In Petersen’s case, she said bad circumstances and no child care led to he r status as a welfare recipient. After leaving college, Petersen said she worked as much as she could while she was pregnant. At that time, she and the baby’s father paid about 80 percent of their income for rent on a Boulder apartment ($500 per month in rent on $700 per month in income.)

When Petersen was six months pregnant, she quit working. Before taking the office job at Workforce Boulder County, she last worked as a late-night newspaper delivery person. She quit the job in October 1996, since she had no one available to take care of the baby after splitting up with the child’s father.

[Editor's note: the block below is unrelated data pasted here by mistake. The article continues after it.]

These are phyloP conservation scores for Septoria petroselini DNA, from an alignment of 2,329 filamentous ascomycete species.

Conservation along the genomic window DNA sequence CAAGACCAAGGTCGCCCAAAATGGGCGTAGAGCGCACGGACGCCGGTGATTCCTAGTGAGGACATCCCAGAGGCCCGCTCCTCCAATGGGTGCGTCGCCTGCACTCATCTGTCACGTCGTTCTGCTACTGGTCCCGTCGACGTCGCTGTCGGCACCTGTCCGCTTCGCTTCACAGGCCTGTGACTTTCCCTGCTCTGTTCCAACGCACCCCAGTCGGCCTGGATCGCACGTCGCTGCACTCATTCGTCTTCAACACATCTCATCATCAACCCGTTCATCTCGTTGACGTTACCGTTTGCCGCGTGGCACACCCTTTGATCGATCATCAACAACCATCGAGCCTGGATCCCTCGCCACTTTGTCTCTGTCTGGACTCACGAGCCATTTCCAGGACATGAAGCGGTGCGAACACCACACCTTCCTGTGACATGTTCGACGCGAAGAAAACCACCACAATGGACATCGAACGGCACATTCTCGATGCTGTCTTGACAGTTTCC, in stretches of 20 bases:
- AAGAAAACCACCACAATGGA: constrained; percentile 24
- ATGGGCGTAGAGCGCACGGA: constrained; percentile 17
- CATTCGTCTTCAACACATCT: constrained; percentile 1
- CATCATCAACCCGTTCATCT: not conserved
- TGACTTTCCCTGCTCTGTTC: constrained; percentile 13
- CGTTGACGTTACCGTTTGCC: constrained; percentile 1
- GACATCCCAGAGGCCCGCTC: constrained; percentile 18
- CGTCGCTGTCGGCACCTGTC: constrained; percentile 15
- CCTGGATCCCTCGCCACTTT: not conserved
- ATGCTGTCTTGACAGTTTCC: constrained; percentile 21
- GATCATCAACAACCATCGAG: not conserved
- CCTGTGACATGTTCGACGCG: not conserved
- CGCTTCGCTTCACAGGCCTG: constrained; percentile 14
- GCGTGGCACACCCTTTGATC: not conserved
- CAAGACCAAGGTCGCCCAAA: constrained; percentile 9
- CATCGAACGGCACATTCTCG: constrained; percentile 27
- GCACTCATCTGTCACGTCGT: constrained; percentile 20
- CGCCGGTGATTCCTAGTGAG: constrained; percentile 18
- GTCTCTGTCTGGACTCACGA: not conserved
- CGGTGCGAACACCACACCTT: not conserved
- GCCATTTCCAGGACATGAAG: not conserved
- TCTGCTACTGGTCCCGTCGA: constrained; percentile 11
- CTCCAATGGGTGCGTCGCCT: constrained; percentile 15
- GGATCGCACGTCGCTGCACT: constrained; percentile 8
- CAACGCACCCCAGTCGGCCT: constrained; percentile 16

“I didn’t know where to begin. I didn’t have good child care set up; I didn’t know what marketable skills I had,” Petersen said. “I was trying to get into school. Applying for this job was more an afterthought.”

BOULDER — Although Hope Kay, 29, had worked several years doing medical insurance filing and had extensive computer experience, she didn’t know how to use the computer spreadsheet program Excel.

And nine out of 10 jobs the former welfare recipient applied for required Excel proficiency. So Kay enrolled in a Excel training class at Workforce Boulder County (a government-funded agency) offered as part of the federal government’s “welfare-to-work” push.

After learning the computer spreadsheet program, Kay now works 30 hours per week as a bookkeeper for a homeowner’s association at an area…